4. Offer demonstrations.

Life is more fun when you try new things.

If you wanted to learn yoga, woodworking, or the violin, would you learn by watching or by trying? Participation is an essential way to engage the body, mind, and emotions of your prospects.

Brainstorm ways you can combine learning and doing through presentations. Whether it’s giving samples, making online teaching videos, or offering live demonstrations at an industry event, engage your customers by getting them involved.

5. Launch cross promotions.

Is there some way you can build rapport between your business and another firm?

Work with another entrepreneur to offer giveaways, contests, or product discounts. During one holiday, GameStop and PayLess shoes partnered on a cross-promotional campaign. Shoppers at the video game retailer received register coupons for the shoe store, while shoppers at PayLess got discount coupons for GameStop. Because many of their stores are in close proximity, it was a winning strategy for both retailers. Cross promotions can include joint mailings, coupon partnerships, shared booth space, or promoting each other through social media.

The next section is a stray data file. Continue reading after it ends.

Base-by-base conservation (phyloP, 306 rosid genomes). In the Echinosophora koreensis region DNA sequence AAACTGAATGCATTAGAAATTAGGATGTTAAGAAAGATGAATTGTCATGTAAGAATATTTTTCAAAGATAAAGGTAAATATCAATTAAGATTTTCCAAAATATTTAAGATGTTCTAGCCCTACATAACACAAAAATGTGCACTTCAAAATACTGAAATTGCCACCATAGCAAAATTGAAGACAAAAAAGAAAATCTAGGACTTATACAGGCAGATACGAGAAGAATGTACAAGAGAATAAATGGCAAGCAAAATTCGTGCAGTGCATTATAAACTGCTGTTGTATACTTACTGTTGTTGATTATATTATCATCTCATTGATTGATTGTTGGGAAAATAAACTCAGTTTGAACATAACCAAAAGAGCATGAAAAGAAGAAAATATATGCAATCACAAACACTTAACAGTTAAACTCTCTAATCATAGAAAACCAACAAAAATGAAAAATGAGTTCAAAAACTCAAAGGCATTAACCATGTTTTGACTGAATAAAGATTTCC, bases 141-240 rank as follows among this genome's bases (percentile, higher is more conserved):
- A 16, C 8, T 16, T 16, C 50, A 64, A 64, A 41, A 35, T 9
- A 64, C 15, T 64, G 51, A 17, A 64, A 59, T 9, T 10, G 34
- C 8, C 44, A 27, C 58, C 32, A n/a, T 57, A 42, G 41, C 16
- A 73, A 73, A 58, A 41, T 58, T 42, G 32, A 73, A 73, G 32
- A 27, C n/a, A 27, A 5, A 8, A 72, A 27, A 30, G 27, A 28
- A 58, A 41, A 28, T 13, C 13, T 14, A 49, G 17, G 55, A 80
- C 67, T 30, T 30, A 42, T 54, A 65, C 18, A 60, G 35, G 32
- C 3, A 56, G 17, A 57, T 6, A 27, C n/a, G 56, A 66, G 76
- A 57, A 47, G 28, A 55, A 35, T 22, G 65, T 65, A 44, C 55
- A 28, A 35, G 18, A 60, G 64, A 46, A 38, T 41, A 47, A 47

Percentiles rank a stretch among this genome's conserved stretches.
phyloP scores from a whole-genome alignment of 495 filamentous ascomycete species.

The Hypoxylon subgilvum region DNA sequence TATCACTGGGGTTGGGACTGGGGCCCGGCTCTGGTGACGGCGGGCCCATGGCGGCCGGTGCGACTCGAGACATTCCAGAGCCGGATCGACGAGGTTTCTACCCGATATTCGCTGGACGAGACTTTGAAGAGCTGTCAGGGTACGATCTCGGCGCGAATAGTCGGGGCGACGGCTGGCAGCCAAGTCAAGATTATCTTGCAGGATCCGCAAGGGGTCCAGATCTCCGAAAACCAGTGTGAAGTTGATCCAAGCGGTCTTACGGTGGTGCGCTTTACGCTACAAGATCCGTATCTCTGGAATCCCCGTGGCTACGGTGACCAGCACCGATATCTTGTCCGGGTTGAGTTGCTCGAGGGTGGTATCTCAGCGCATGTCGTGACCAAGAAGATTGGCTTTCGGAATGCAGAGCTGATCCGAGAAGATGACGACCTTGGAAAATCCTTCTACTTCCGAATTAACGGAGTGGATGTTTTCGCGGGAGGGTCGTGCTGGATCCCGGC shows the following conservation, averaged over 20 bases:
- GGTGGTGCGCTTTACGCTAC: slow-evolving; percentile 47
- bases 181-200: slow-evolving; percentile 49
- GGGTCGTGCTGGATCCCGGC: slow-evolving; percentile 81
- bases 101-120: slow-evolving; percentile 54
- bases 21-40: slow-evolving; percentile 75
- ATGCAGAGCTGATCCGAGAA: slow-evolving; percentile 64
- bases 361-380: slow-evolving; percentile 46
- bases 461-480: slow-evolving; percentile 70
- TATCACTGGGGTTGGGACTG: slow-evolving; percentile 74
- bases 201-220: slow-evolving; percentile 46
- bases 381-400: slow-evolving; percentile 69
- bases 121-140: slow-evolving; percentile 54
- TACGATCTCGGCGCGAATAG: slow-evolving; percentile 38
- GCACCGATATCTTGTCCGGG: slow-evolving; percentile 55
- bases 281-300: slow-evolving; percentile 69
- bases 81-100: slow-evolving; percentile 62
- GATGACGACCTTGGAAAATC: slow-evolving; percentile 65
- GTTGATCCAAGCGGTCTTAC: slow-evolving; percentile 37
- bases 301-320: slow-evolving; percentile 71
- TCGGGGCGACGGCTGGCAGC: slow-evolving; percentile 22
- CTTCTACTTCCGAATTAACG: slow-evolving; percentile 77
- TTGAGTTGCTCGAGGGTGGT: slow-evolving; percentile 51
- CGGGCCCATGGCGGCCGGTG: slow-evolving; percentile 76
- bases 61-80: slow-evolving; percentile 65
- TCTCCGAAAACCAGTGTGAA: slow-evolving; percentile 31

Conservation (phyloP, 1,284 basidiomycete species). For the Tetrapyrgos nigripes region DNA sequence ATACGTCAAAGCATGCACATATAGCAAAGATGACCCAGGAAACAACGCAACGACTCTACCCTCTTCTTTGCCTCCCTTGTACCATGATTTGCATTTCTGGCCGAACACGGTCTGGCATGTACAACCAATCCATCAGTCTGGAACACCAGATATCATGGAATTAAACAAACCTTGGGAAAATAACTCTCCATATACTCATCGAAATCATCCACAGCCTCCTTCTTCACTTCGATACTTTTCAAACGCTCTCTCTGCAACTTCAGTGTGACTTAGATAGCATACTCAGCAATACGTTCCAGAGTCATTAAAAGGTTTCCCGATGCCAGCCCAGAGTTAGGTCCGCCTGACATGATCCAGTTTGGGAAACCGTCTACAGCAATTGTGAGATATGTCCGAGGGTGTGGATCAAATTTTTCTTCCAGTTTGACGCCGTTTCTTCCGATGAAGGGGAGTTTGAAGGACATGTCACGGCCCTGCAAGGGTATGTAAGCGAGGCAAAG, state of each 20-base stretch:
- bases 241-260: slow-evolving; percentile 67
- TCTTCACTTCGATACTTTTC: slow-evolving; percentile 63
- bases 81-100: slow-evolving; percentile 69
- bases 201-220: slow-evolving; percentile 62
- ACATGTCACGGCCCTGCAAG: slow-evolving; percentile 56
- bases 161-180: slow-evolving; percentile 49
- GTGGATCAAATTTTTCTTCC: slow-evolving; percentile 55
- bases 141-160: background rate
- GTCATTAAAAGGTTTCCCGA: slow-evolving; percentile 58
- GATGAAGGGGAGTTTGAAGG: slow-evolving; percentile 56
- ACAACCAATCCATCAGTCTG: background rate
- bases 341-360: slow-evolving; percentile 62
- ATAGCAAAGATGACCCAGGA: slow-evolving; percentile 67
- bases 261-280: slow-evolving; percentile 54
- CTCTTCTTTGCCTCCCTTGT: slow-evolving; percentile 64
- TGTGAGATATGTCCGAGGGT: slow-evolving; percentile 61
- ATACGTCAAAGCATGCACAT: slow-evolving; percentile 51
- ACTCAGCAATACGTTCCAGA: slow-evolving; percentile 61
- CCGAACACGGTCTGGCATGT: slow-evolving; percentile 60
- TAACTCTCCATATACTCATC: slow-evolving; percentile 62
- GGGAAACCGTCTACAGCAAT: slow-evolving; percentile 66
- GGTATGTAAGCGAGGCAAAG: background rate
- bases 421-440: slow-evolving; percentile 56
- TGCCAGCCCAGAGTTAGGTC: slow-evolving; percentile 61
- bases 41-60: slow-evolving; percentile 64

6. Spread the word.

Got flyers? Door hangers and sell sheets? Looking to share the love? Go classic and canvas your area.

Pound the pavement and leave your print materials on porches, doorknobs, windows, cars, and more. Leave your business cards on restaurant tables, at coffee shops, in libraries, or even on mirrors. If you’re feeling brave, do some cold calling after you canvas and ask if you can share some follow up info.

7. Perfect your pitch.

What do you sell? What problem can you solve? If you can’t explain yourself in a single sentence, then you have a problem.

Like a great campaign slogan, an elevator pitch should summarize your business, product, or service in a concise, convincing fashion. YOU are your best advertisement, so have a short, convincing statement ready to introduce your business to new customers or colleagues any moment the opportunity is at hand!